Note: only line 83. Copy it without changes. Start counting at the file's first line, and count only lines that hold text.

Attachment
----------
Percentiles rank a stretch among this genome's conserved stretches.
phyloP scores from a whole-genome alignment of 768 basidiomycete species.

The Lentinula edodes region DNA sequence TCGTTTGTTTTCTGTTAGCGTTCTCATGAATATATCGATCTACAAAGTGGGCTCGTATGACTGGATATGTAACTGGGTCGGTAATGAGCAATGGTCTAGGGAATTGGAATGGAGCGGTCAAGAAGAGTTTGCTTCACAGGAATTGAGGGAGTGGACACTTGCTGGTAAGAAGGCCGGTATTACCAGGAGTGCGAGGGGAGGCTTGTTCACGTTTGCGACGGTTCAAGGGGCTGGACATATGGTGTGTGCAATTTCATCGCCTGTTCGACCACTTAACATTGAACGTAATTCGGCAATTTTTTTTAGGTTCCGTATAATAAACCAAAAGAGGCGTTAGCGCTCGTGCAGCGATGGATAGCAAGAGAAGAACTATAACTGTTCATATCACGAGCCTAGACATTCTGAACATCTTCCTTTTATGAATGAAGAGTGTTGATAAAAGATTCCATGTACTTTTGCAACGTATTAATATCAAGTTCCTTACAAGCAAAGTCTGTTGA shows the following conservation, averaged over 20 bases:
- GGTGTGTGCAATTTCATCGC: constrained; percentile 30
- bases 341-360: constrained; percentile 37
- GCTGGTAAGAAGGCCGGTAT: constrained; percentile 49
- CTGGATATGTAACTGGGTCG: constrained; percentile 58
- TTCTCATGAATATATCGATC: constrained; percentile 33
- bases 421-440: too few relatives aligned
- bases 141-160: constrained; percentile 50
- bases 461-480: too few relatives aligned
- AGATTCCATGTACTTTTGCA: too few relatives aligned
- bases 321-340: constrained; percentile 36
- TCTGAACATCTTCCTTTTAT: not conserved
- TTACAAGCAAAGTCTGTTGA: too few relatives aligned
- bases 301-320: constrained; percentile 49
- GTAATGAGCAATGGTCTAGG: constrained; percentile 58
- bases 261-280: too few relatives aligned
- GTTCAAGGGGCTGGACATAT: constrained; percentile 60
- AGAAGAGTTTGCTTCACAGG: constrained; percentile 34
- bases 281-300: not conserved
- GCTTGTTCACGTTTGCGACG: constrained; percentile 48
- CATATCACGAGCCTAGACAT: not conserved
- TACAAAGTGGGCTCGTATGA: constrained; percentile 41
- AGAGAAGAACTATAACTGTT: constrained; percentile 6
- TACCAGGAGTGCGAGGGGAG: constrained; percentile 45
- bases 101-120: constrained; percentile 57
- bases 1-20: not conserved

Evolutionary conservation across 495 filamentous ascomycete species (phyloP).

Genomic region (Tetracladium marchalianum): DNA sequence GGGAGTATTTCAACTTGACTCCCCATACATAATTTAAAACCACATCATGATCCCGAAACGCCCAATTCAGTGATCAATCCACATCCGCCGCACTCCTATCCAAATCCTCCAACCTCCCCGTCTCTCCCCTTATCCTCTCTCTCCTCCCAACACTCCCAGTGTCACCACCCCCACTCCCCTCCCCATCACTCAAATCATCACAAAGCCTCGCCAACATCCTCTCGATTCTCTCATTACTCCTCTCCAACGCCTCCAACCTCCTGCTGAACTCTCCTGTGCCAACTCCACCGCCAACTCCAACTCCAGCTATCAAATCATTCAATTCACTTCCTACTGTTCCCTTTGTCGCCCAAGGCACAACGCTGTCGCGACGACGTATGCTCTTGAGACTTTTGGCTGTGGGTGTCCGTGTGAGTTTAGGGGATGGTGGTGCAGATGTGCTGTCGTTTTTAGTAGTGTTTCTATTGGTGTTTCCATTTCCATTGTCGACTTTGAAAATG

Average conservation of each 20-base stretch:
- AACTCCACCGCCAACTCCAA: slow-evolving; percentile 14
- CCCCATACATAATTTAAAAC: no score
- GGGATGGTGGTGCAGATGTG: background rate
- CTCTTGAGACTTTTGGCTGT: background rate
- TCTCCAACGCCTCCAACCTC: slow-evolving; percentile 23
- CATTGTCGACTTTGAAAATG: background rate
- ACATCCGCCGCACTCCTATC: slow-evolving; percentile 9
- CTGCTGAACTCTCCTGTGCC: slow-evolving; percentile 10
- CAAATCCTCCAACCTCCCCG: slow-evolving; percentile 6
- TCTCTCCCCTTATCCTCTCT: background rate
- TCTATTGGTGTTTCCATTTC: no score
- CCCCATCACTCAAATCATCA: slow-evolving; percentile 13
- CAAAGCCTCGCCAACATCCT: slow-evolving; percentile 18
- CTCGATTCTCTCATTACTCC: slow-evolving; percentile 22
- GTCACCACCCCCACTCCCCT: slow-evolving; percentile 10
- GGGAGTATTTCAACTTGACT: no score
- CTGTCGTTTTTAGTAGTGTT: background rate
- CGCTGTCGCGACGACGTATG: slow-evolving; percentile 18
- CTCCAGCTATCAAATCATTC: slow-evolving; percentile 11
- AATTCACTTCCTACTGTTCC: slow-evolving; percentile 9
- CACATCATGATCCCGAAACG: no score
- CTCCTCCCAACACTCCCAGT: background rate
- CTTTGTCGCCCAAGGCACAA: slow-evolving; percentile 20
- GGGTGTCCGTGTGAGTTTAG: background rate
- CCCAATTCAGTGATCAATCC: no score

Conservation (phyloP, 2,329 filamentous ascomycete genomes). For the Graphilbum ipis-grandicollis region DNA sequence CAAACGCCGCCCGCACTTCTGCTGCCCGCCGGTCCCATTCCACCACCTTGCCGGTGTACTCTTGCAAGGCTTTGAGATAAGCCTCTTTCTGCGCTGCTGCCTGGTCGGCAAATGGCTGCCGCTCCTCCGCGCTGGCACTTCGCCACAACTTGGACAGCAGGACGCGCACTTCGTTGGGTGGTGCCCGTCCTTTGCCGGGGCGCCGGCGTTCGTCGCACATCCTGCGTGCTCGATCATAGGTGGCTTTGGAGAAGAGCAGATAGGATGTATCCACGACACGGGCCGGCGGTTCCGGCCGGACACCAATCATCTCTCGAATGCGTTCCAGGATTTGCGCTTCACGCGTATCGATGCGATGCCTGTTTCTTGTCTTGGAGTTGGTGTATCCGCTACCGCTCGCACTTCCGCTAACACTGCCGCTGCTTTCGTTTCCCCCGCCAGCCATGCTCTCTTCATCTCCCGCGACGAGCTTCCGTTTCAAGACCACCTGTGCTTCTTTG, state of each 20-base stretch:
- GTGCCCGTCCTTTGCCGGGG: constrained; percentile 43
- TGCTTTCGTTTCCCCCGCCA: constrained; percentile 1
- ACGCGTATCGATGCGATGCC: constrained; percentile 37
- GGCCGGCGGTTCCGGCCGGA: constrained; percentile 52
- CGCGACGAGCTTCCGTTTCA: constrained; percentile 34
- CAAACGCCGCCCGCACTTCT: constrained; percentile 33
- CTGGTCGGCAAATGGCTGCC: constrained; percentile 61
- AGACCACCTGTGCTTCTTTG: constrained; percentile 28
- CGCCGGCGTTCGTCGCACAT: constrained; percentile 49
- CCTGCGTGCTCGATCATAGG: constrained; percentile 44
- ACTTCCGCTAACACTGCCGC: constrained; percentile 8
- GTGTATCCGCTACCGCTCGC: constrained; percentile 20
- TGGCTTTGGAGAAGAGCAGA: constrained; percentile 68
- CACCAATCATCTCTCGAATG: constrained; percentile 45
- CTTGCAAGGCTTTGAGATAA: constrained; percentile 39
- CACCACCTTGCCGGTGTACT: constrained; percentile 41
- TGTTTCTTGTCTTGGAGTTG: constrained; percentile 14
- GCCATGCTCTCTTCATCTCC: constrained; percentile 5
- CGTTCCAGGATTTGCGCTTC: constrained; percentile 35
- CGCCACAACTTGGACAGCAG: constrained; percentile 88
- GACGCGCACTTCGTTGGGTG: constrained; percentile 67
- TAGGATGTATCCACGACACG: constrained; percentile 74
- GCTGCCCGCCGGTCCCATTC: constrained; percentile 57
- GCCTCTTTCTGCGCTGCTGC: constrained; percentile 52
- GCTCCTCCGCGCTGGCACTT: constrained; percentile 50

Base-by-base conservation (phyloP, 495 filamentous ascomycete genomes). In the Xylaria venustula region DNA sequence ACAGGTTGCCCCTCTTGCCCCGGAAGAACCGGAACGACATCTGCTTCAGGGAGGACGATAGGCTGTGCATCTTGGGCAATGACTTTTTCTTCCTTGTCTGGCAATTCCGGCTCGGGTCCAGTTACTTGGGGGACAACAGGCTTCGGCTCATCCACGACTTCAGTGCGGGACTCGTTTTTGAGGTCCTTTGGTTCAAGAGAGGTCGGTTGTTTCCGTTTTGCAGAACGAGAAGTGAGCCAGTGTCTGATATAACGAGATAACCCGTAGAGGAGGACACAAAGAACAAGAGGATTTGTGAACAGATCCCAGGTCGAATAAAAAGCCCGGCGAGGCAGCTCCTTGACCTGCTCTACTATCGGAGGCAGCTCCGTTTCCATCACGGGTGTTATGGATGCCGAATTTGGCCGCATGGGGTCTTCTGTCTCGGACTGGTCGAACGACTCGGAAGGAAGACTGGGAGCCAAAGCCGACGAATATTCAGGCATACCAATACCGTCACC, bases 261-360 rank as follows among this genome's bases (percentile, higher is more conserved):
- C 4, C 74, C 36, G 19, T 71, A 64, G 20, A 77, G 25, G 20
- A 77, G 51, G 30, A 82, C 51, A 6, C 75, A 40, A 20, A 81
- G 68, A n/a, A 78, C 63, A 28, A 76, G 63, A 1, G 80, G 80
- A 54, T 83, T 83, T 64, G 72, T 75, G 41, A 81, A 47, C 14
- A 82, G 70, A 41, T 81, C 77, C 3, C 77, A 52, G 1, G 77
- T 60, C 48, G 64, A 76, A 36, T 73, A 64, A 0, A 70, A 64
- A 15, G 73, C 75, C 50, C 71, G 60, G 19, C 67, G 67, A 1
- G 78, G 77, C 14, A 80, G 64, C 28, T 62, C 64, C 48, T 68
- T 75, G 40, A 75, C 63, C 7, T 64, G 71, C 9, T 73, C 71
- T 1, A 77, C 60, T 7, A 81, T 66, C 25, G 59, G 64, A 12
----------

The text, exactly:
Base-by-base conservation (phyloP, 495 filamentous ascomycete genomes). In the Xylaria venustula region DNA sequence ACAGGTTGCCCCTCTTGCCCCGGAAGAACCGGAACGACATCTGCTTCAGGGAGGACGATAGGCTGTGCATCTTGGGCAATGACTTTTTCTTCCTTGTCTGGCAATTCCGGCTCGGGTCCAGTTACTTGGGGGACAACAGGCTTCGGCTCATCCACGACTTCAGTGCGGGACTCGTTTTTGAGGTCCTTTGGTTCAAGAGAGGTCGGTTGTTTCCGTTTTGCAGAACGAGAAGTGAGCCAGTGTCTGATATAACGAGATAACCCGTAGAGGAGGACACAAAGAACAAGAGGATTTGTGAACAGATCCCAGGTCGAATAAAAAGCCCGGCGAGGCAGCTCCTTGACCTGCTCTACTATCGGAGGCAGCTCCGTTTCCATCACGGGTGTTATGGATGCCGAATTTGGCCGCATGGGGTCTTCTGTCTCGGACTGGTCGAACGACTCGGAAGGAAGACTGGGAGCCAAAGCCGACGAATATTCAGGCATACCAATACCGTCACC, bases 261-360 rank as follows among this genome's bases (percentile, higher is more conserved):